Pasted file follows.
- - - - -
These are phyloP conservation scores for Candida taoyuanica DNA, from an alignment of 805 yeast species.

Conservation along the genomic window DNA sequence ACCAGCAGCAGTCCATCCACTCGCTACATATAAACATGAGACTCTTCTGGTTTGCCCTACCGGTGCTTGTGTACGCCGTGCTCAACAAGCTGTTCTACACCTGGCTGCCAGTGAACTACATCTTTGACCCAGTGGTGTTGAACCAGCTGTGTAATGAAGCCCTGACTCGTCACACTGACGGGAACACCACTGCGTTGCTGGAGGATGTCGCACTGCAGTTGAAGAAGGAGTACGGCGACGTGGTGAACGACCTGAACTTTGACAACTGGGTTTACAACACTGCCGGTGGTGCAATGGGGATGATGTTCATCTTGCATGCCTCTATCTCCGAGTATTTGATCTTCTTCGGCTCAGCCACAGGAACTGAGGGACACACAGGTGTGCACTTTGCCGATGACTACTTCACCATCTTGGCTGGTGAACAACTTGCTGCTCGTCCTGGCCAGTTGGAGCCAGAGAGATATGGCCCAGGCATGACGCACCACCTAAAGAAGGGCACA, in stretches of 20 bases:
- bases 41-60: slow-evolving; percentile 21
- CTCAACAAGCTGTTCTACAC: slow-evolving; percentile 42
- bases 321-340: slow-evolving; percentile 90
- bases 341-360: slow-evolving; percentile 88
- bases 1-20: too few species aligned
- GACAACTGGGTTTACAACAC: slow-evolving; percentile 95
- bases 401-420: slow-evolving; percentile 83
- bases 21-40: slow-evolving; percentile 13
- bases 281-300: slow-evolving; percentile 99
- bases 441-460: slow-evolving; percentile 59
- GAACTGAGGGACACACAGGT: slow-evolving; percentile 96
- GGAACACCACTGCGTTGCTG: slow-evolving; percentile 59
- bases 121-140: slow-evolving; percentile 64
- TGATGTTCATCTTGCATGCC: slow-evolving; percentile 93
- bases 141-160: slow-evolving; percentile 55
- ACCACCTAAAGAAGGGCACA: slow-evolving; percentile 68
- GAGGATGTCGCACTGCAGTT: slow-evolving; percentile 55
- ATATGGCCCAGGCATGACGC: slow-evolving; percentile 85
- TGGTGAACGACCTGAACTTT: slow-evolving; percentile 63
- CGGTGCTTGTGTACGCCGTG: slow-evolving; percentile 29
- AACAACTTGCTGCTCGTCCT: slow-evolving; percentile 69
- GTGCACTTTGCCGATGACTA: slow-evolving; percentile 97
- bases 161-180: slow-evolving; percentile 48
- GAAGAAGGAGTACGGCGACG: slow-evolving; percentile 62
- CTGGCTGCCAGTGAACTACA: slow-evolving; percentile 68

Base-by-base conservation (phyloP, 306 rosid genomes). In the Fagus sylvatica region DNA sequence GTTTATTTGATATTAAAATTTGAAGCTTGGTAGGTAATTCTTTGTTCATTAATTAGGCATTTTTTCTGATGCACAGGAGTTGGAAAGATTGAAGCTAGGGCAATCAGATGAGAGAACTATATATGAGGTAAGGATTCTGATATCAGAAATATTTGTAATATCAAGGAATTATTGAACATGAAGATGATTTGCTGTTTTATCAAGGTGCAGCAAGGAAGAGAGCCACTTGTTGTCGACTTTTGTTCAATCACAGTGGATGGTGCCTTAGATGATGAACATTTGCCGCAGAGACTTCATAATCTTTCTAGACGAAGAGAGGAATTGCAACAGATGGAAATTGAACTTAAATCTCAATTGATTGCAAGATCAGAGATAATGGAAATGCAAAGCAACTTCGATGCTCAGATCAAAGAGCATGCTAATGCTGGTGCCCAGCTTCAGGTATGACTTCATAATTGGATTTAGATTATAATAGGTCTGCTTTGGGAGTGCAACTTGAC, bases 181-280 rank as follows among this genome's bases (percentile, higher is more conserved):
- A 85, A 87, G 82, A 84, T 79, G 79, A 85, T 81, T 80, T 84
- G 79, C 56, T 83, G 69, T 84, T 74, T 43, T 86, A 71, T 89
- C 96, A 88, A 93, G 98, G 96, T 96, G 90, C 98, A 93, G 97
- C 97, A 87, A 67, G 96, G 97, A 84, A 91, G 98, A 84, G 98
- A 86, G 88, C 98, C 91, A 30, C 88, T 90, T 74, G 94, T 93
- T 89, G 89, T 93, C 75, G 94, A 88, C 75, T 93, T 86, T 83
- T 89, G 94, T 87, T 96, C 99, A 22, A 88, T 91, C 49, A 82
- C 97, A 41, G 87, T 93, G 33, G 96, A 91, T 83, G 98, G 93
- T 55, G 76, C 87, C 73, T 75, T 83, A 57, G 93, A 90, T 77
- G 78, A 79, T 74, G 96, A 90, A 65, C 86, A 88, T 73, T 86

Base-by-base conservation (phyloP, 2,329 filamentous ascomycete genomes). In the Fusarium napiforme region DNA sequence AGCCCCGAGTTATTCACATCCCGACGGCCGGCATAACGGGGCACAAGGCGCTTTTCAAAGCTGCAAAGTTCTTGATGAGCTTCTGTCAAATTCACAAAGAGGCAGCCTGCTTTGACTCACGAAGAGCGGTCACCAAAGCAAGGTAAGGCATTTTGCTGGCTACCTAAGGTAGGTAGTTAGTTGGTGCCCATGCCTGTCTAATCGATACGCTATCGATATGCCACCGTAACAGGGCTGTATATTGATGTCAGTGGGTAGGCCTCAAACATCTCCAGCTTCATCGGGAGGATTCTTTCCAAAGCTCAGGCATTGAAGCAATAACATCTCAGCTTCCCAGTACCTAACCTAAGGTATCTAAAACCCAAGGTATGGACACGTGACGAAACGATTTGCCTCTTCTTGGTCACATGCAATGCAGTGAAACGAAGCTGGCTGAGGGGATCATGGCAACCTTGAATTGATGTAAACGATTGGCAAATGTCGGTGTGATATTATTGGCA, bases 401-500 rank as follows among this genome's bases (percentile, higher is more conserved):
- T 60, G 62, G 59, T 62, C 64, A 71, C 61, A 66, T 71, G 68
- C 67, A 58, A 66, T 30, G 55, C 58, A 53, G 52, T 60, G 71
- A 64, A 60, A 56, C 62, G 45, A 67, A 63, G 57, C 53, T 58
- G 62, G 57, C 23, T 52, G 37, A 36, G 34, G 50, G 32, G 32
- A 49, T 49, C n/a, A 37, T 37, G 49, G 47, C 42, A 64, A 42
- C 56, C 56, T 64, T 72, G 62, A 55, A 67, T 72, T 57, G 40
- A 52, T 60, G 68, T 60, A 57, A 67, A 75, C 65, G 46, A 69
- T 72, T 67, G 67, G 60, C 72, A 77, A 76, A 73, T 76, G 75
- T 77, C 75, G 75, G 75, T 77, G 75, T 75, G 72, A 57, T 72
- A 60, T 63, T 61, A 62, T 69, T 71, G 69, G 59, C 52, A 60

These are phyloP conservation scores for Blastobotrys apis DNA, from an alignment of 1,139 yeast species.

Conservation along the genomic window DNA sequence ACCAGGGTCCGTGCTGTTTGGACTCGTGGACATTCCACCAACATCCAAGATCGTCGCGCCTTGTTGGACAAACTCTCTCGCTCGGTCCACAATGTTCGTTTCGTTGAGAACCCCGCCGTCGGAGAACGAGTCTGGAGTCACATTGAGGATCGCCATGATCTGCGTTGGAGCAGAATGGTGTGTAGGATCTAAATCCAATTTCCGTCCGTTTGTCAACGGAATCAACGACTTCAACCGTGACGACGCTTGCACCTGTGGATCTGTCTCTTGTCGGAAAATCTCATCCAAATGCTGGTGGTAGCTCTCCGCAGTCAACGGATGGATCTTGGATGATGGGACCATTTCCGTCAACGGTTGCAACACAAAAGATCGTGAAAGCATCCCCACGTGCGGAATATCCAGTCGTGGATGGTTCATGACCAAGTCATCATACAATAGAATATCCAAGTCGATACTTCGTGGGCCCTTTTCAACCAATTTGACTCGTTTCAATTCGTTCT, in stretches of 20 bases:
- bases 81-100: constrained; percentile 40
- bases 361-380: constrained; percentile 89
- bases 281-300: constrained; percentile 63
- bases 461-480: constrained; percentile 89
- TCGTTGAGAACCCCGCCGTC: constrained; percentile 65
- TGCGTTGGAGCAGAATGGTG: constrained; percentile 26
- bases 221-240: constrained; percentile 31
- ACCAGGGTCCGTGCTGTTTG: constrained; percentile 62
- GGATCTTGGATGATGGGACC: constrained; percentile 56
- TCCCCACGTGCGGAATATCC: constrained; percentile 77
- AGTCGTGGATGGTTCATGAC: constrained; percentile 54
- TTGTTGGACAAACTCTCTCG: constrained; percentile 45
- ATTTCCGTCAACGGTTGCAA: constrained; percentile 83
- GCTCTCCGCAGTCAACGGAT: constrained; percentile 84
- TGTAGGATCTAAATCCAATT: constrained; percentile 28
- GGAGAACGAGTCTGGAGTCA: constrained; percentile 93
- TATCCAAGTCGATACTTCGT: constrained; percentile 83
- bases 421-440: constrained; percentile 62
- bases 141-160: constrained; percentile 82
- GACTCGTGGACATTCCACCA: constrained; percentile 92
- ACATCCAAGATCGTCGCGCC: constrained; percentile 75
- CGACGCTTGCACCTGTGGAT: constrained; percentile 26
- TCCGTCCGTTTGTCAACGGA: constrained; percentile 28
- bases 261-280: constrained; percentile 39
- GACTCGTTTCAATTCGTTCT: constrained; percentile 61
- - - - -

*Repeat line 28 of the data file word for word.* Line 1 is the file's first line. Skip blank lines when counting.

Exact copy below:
Base-by-base conservation (phyloP, 306 rosid genomes). In the Fagus sylvatica region DNA sequence GTTTATTTGATATTAAAATTTGAAGCTTGGTAGGTAATTCTTTGTTCATTAATTAGGCATTTTTTCTGATGCACAGGAGTTGGAAAGATTGAAGCTAGGGCAATCAGATGAGAGAACTATATATGAGGTAAGGATTCTGATATCAGAAATATTTGTAATATCAAGGAATTATTGAACATGAAGATGATTTGCTGTTTTATCAAGGTGCAGCAAGGAAGAGAGCCACTTGTTGTCGACTTTTGTTCAATCACAGTGGATGGTGCCTTAGATGATGAACATTTGCCGCAGAGACTTCATAATCTTTCTAGACGAAGAGAGGAATTGCAACAGATGGAAATTGAACTTAAATCTCAATTGATTGCAAGATCAGAGATAATGGAAATGCAAAGCAACTTCGATGCTCAGATCAAAGAGCATGCTAATGCTGGTGCCCAGCTTCAGGTATGACTTCATAATTGGATTTAGATTATAATAGGTCTGCTTTGGGAGTGCAACTTGAC, bases 181-280 rank as follows among this genome's bases (percentile, higher is more conserved):